The best reason for a revival of philosophy is that unless a man has a philosophy certain horrible things will happen to him. He will be practical; he will be progressive; he will cultivate efficiency; he will trust in evolution; he will do the work that lies nearest; he will devote himself to deeds, not words. Thus struck down by blow after blow of blind stupidity and random fate, he will stagger on to a miserable death with no comfort but a series of catchwords; such as those which I have catalogued above. Those things are simply substitutes for thoughts. In some cases they are the tags and tail-ends of somebody else's thinking. That means that a man who refuses to have his own philosophy will not even have the advantages of a brute beast, and be left to his own instincts. He will only have the used-up scraps of somebody else's philosophy; which the beasts do not have to inherit; hence their happiness. Men have always one of two things: either a complete and conscious philosophy or the unconscious acceptance of the broken bits of some incomplete and shattered and often discredited philosophy.

(From Chesterton, The Common Man)

Il Trionfo

I had a great idea for a philosophical essay on Thomas Aquinas last night. There is a whole series of paintings from various artists (largely Italian Renaissance) on the theme of 'The Triumph of St. Thomas'. The idea of such paintings is to portray symbolically Aquinas's impressive achievement in synthesizing Christian thought while correcting non-Christian thought. The usual way of doing it is to set Aquinas on a magisterial throne in the center of the painting, holding a book with some significant quotation (either from him or from Scripture), angels singing above his head, saints around him (usually Evangelists and Church Fathers) as signs of his Christian influences, and at his feet, either in a pose of defeated abjection or in one of learning, the non-Christian thinkers (Ibn Sina, Ibn Rushd, Maimonides, etc.) he makes use of and adapts.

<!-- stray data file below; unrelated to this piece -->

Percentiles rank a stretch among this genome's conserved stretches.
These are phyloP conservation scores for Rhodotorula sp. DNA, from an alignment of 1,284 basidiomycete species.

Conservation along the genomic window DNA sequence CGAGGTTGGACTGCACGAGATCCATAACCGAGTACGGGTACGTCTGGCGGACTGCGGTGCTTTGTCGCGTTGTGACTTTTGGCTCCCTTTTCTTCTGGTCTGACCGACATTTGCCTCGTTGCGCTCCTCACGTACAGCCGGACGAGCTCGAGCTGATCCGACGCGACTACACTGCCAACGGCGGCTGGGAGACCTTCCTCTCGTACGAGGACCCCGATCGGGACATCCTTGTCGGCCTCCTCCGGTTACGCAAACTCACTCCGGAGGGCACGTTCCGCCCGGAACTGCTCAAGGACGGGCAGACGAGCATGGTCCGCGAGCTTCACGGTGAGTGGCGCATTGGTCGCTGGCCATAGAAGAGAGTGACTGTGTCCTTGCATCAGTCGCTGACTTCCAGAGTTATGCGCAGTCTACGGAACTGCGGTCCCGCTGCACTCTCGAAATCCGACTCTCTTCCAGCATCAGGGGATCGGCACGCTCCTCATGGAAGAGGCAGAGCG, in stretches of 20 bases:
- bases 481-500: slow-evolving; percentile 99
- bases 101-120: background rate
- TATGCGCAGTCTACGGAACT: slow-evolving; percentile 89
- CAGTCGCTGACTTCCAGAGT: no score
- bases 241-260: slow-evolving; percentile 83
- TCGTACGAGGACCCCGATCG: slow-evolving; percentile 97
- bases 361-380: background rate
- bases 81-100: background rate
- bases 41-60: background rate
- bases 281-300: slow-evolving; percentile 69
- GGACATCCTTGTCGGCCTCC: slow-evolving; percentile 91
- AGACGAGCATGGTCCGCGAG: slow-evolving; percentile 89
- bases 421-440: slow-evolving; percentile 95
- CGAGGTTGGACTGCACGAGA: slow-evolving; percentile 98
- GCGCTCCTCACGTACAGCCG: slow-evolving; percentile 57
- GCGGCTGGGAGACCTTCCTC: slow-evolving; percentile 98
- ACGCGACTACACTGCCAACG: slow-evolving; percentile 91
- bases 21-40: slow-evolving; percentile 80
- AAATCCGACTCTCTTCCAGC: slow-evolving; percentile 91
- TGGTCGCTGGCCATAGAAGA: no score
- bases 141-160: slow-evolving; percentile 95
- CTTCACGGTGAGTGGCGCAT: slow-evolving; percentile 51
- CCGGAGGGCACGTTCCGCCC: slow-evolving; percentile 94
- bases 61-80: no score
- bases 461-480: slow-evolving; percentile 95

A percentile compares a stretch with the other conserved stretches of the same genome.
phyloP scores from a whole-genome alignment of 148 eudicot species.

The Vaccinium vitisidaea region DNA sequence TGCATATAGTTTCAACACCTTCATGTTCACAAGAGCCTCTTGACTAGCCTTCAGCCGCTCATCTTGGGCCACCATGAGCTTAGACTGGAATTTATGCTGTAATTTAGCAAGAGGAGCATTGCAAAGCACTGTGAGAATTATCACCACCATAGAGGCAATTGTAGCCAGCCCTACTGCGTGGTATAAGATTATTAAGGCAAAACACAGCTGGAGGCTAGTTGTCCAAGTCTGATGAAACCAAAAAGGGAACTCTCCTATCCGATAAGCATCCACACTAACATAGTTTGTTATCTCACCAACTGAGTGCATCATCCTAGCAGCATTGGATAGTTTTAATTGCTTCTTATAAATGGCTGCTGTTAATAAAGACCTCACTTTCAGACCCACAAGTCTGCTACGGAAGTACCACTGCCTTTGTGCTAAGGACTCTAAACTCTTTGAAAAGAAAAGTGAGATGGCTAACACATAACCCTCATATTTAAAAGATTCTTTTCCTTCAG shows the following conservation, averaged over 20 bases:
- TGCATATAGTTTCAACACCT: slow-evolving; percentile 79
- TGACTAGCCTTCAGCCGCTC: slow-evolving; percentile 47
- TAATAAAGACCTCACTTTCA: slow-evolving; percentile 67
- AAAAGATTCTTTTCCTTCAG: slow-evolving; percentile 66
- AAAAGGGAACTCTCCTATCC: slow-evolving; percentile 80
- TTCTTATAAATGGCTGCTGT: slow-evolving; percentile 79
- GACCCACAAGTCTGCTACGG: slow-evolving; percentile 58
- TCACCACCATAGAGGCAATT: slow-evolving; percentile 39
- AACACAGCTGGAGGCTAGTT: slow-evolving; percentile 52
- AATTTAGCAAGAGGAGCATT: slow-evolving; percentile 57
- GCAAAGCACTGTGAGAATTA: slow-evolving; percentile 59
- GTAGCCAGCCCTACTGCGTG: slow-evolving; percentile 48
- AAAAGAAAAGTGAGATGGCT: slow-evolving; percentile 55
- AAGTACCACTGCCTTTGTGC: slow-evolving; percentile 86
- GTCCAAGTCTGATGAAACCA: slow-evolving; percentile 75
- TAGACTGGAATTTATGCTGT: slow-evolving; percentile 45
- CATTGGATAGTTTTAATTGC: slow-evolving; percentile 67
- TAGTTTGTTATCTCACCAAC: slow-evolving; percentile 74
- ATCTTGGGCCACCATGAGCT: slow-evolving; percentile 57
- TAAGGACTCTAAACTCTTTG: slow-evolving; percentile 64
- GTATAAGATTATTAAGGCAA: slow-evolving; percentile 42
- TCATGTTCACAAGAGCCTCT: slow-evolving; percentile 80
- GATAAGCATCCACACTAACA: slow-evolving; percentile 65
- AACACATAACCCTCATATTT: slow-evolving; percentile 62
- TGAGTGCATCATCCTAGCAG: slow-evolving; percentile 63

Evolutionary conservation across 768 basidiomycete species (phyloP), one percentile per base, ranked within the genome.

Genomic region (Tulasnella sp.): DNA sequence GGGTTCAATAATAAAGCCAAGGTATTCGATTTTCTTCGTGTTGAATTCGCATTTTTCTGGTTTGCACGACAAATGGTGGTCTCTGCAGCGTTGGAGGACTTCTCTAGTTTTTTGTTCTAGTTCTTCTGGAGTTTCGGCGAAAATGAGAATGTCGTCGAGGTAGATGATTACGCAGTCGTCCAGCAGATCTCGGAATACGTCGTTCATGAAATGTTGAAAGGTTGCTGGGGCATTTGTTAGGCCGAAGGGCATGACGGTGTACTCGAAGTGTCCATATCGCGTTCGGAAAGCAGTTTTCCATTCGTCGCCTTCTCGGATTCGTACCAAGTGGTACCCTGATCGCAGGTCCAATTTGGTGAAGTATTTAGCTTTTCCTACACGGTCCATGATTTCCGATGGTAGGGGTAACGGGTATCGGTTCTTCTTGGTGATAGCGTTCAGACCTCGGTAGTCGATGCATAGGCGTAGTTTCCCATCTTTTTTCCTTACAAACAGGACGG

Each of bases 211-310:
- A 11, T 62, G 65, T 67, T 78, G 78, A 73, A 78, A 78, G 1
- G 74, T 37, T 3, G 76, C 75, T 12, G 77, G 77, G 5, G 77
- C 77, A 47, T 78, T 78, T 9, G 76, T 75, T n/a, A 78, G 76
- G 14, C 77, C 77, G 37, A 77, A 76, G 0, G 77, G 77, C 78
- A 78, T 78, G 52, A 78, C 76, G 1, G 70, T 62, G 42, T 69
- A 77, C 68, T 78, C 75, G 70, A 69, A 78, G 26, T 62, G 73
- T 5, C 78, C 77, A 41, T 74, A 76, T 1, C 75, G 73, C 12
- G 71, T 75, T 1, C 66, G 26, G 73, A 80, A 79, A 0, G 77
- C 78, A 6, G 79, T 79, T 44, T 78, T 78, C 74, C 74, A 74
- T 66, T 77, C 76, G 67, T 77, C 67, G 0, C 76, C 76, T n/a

It occurred to me that one could write an excellent introductory essay along the same thematic lines--the literary counterpart to painting's 'Triumph of St. Thomas'. In fact, I think one reason that Chesterton's biography of Aquinas is so impressive is that it at times approaches this sort of richly detailed and symbolic portrayal. (See also this short essay.)

Rejoicing in the Ideal World

John Norris has a number of poems that are hard to find. Here are two (source: Richard Acworth, The Philosophy of John Norris of Bemerton, Georg Olms Verlag Hildesheim, New York: 1979).

From An Essay towards the Theory of the Ideal or Intelligible World, Part I.

Lay down, proud heart, they rebel arms,
And own thy Conqueror divine,
In vain thou dost resist such charms,
In vain the arrows of his love decline.